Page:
If there was an earthquake and you could only save one book, which one would it be?
For me, there is a high chance it will be I Dream A World by Brian Lanker.
Surprise choice for some but not when you hear about the impact this book has on me.
Published in 1989, the year I started my journalism education in the University of Missouri, Lanker and his amazing book taught me many important lessons I did not receive in the classrooms.
I am the kind of photographer I am today because deep inside, I want/wanted to be a Lanker.
Originally a news photographer with news organisations with well-known visual tradition like Topeka Capitol-Journal and Eugene Register-Guard, Lanker was a true trailblazer.
In Oregon, he championed photojournalism in a way very few of his peers were able to, starting, from what I heard, by influencing the folks at the sports section.
He had reasoned that sports being action-packed and least respected section in many newspapers, would be most accommodating to a maverick like himself.
And he wasn’t wrong.
And once he had successfully converted one group into his way of thinking, he would move on to other sections and before you know, everyone in the newsroom was singing from the same hymn sheet.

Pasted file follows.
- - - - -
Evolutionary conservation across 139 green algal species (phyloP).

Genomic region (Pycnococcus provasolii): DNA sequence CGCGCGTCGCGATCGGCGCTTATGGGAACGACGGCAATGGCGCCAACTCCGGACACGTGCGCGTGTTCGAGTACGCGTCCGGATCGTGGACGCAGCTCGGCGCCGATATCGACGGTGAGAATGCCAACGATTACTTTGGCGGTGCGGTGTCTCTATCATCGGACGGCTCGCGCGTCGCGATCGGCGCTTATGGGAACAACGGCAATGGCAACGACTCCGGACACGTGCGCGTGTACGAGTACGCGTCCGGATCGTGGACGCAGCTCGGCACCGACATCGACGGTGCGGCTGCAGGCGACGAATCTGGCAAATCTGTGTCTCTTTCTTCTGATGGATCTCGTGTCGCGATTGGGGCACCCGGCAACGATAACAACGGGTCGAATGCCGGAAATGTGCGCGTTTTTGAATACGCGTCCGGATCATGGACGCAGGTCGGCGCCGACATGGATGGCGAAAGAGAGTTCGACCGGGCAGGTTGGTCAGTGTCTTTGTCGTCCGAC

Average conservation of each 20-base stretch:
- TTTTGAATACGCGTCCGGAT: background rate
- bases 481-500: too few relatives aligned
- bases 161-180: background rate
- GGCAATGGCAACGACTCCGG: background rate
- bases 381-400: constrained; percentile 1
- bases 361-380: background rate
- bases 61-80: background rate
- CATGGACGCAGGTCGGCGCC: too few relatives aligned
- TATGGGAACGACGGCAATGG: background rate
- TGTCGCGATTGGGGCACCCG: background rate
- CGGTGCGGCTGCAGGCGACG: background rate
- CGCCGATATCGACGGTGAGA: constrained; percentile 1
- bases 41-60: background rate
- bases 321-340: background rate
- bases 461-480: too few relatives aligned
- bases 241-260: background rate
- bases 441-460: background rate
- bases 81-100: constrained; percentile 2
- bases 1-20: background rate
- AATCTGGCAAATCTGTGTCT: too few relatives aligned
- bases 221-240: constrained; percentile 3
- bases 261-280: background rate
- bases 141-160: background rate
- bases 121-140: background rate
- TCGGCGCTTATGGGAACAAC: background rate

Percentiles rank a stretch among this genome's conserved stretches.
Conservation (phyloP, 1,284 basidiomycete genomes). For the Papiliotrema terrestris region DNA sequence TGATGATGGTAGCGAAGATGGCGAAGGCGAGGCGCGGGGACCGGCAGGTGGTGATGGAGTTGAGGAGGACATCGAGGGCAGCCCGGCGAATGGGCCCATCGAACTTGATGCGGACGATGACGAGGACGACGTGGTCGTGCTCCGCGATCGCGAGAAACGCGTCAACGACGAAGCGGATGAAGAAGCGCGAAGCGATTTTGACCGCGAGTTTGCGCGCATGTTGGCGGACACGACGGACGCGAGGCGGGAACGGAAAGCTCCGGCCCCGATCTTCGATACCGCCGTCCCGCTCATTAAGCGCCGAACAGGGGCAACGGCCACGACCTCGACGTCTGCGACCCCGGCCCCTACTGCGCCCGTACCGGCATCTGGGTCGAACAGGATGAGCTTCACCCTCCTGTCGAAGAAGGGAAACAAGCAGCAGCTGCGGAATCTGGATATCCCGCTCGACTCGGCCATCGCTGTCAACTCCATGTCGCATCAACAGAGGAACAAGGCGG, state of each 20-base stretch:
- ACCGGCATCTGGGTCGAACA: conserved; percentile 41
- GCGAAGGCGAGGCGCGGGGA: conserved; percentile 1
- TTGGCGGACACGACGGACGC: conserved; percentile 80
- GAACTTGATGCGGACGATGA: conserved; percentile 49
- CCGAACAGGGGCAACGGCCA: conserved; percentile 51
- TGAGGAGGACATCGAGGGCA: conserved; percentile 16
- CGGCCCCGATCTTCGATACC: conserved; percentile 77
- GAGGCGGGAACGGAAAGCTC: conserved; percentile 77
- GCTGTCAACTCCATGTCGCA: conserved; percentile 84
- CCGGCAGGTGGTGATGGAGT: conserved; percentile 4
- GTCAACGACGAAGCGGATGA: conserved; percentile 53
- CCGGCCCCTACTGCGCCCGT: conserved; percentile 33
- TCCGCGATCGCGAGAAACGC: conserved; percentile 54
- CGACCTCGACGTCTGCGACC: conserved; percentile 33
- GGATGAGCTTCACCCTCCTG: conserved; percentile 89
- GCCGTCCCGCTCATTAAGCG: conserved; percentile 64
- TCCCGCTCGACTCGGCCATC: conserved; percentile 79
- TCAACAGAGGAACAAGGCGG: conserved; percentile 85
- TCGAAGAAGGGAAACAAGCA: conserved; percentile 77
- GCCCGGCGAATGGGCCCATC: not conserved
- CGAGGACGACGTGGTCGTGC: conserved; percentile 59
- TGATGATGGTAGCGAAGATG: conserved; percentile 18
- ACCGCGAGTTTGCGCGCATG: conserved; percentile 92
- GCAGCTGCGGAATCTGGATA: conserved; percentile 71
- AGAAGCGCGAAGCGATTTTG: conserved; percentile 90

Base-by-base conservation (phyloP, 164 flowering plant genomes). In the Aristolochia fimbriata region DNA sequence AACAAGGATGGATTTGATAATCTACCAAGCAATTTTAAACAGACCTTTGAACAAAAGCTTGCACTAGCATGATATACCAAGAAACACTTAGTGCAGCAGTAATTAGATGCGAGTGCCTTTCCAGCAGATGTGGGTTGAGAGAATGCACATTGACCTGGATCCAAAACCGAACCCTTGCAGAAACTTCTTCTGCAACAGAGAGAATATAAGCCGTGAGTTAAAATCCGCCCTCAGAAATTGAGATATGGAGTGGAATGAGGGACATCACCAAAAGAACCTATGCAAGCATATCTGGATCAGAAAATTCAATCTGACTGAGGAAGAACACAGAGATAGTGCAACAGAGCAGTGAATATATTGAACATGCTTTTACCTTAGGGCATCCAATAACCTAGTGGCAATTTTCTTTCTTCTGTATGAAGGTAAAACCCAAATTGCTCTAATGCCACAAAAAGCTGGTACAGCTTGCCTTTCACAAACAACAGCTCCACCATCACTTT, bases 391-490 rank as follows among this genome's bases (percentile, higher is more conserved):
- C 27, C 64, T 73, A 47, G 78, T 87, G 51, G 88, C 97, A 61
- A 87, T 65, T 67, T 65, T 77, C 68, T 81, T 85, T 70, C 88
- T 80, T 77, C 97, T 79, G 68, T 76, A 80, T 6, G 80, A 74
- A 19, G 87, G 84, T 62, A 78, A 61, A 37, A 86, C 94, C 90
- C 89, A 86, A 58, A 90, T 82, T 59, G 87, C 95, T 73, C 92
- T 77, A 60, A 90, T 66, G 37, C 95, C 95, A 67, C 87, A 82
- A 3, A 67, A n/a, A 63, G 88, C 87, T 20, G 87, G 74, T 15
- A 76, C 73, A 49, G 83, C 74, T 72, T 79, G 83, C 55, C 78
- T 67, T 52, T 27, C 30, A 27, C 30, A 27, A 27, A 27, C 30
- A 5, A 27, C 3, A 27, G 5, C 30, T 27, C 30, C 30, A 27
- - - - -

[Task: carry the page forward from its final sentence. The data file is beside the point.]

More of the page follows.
I listened to all these stories about him and made mental notes that one day, I would go somewhere and do the same.
I tried, but did not go very far.
But the journey is always more important than the destination. Right?
That’s not all.
I believe I have read every single profile of the 75 women featured in the book. I also became addicted to Black American women literature because of the authors featured in his book.
Before that, I was only familiar with Alice Walker’s The Color Purple because it was made into a film.
I would go on to read Toni Morrison, Ann Petry, Zora Neale Hurston, Maya Angelou.
And I actually took a class in that and aced it.
My little universe had suddenly exploded. There is another world.
I also took a class called Sociology of Sports with a professor who believed that the apparent racial equality was a myth made worse by media portrayal of successful black athletes, making us believe that they are respected in the society at large.
Professor Richard Hessler was the first to plant this question in my head, “If black athletes are treated equal, why are there so few black managers in the major leagues?”, something I still ask myself every week that I watch the English Premier League.
Funny enough, the only module I failed in college was Blacks in America and I didn’t even care. I guess I was happy to be the only non-white, non-black student in that class.
As an independent photographer and with opportunities to work on personal projects, Lanker’s approach, especially his attention to the words and pictures is still the standard I try to achieve.
Perhaps it is not a stretch to say that while I Dream A World is the title of a poem by Langston Hughes, that dream is one we are want to have.
Tonight, and every night.
Oh wait, I didn’t even write a word about the beautiful portraits?